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I'm developing an addin for a commercial application to expose very simple informations about document opened in that application and so on. The applications itself don't support COM or NET addin but only C++ addin in a DLL.

I want to expose some informations to COM clients and some informations NET clients running in the same machine.

For COM clients I developed in C# an implementation of a COM interface; then I create an object when the host application start and I register the object in the Running Object Table. Deriving this implementation from StandardOleMarshalObject appear sufficient to solve threading issue: apparently the methods of my implementation are called only on main UI thread at message boundary, which is a requirement.

And for NET clients? I need different informations and I don't need to rely on a specific COM interface to expose these information. I was tempted to develop and host a WCF service, but my service methods are called on non-UI therad and the host application crash. How can I replicate the StandardOleMarshalObject behavior in a WCF context? I need to implement an IOperationInvoker? Any suggestion to do this?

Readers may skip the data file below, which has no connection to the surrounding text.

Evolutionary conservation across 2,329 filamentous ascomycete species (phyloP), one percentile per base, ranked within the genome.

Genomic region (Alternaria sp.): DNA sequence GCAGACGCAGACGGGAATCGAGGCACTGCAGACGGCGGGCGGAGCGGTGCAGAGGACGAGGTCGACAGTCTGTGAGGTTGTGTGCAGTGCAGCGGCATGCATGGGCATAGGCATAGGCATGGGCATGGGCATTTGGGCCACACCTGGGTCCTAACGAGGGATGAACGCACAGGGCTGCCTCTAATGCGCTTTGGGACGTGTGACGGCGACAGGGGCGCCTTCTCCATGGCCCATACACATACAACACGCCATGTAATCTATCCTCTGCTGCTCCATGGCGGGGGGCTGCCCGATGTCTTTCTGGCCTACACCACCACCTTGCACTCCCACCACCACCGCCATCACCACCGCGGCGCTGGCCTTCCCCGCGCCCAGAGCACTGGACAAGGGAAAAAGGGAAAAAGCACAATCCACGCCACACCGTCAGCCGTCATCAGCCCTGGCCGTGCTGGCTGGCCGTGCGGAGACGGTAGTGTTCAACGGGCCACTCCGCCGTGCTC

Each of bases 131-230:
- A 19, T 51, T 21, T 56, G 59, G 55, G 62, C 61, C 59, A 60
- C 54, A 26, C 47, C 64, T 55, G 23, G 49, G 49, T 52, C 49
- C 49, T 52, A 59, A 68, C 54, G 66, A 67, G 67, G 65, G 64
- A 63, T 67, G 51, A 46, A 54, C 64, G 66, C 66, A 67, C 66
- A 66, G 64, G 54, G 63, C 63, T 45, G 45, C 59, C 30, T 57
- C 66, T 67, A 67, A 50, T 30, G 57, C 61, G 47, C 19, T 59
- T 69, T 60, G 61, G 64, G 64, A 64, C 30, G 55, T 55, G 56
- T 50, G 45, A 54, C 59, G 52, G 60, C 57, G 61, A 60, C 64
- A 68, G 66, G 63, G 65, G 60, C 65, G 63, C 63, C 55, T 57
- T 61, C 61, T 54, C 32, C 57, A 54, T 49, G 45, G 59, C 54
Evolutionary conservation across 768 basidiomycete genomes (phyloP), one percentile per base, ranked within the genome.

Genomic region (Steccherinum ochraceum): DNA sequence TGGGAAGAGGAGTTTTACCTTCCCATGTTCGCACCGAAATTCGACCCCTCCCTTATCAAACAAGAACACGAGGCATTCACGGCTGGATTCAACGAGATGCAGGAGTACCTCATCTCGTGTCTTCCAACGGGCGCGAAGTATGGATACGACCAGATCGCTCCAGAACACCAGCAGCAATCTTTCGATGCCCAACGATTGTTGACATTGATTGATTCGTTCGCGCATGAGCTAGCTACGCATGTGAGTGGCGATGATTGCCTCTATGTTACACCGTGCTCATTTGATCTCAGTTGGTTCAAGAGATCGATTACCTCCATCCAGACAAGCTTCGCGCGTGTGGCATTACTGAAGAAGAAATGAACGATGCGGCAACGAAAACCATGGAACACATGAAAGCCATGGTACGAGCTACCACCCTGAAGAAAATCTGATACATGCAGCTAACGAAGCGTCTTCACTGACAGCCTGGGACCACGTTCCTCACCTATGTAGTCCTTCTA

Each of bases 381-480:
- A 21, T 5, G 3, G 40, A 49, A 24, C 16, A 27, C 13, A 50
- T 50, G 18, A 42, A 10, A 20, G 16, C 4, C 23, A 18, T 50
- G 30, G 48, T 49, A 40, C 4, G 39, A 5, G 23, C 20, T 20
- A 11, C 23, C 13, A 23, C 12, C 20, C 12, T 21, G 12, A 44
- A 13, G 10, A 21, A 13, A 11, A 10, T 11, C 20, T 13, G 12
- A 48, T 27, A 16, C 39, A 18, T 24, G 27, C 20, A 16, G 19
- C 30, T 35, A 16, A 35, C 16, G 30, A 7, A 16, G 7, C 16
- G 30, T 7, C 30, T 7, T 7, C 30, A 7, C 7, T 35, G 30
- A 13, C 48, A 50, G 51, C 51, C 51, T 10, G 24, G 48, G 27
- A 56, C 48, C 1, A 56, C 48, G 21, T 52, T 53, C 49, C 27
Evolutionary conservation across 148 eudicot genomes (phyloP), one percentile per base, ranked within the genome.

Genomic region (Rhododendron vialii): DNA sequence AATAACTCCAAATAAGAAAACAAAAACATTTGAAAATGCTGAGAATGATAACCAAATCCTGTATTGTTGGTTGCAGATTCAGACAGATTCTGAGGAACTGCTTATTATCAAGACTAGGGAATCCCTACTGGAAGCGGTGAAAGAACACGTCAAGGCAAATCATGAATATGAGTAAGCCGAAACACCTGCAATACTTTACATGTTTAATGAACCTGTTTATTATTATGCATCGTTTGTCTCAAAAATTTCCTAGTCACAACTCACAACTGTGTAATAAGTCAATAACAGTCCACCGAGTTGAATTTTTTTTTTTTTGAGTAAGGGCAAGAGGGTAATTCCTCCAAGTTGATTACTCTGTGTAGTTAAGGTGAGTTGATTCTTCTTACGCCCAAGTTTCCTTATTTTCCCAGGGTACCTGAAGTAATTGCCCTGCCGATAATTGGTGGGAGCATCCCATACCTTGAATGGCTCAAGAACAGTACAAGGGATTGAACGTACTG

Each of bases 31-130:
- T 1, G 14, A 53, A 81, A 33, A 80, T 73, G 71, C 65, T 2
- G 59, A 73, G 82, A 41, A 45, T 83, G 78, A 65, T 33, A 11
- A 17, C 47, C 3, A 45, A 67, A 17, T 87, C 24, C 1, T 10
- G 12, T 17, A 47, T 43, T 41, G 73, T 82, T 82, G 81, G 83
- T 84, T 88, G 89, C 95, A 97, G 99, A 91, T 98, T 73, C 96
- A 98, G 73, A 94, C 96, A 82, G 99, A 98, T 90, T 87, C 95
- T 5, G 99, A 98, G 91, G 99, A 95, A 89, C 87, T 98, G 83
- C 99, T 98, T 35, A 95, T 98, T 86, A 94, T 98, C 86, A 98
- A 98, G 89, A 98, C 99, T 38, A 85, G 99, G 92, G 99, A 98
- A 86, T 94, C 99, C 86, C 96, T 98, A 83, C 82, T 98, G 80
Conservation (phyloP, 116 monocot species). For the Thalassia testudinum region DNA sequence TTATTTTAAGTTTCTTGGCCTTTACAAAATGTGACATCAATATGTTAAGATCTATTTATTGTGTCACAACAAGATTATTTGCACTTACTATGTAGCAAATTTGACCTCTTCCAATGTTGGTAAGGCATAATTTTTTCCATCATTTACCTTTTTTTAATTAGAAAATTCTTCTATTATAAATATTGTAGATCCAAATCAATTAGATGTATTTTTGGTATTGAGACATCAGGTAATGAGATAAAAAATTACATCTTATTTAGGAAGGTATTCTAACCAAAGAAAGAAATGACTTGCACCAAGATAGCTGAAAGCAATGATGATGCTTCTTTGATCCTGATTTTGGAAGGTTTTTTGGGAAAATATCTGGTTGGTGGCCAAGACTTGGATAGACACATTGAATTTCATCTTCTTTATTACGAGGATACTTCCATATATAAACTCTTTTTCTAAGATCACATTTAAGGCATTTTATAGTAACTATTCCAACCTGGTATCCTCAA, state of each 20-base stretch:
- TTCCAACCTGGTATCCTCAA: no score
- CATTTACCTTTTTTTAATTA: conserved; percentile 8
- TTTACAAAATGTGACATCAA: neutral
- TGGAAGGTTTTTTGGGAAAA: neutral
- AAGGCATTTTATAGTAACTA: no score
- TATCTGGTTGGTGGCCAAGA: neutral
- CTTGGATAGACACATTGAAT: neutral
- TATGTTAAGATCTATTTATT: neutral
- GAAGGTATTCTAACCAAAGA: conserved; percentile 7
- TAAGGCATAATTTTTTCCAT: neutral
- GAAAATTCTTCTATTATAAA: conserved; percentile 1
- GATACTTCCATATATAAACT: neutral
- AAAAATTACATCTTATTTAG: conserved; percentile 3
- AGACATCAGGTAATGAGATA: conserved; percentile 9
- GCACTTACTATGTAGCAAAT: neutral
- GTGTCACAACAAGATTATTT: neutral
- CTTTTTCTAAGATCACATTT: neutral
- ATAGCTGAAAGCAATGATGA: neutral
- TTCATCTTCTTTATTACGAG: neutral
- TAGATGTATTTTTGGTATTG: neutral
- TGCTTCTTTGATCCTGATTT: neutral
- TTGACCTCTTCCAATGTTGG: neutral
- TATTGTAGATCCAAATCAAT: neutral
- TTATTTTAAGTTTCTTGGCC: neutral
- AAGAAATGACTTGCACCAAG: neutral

Thanks to all and please excuse my bad english.

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1 Answer 1

You should use SynchronizationContext to advance processing to the UI thread. You can explicitly call SynchronizationContext.Send in each service operation implementation or, if there are many operations to implement, you can implement posting to sync context as aspect in IOperationInvoker.

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Thanks @ilya.dorofeev for your suggestion. I need to use an already existing implementation of SynchronizationContex or I need to derive from SynchronizationContex and implement a new SynchronizationContex? Apparently I cannot use existing Windows Form and WPF SynchronizationContex because host application is not Windows Form or WPF. The main thread of the hosting application, when execute my plugin initialization code, has a null SynchronizationContex... –  unlikely Mar 28 '12 at 15:44
    
What is your host application? WinForms and WPF implement its own SynchronizationContexts. To implement SynchronizationContext for your environment you should understand how to dispatch work items to UI thread. –  ilya.dorofeev Apr 2 '12 at 14:15
    
The 3rd party host application is a Native C/C++ Windows Application: so no WinForm, no WPF... –  unlikely Apr 2 '12 at 18:39
    
I'm not aware of how StandardOleMarshalObject can dispatch call to UI thread, but apparently it work. It is possible to replicate this behavior for NET/WCF clients? How? –  unlikely Apr 2 '12 at 18:43
    
Maybe you should implement service as a wrapper above object that implements StandardOleMarshalObject? That object should do the real job. –  ilya.dorofeev Apr 6 '12 at 8:18

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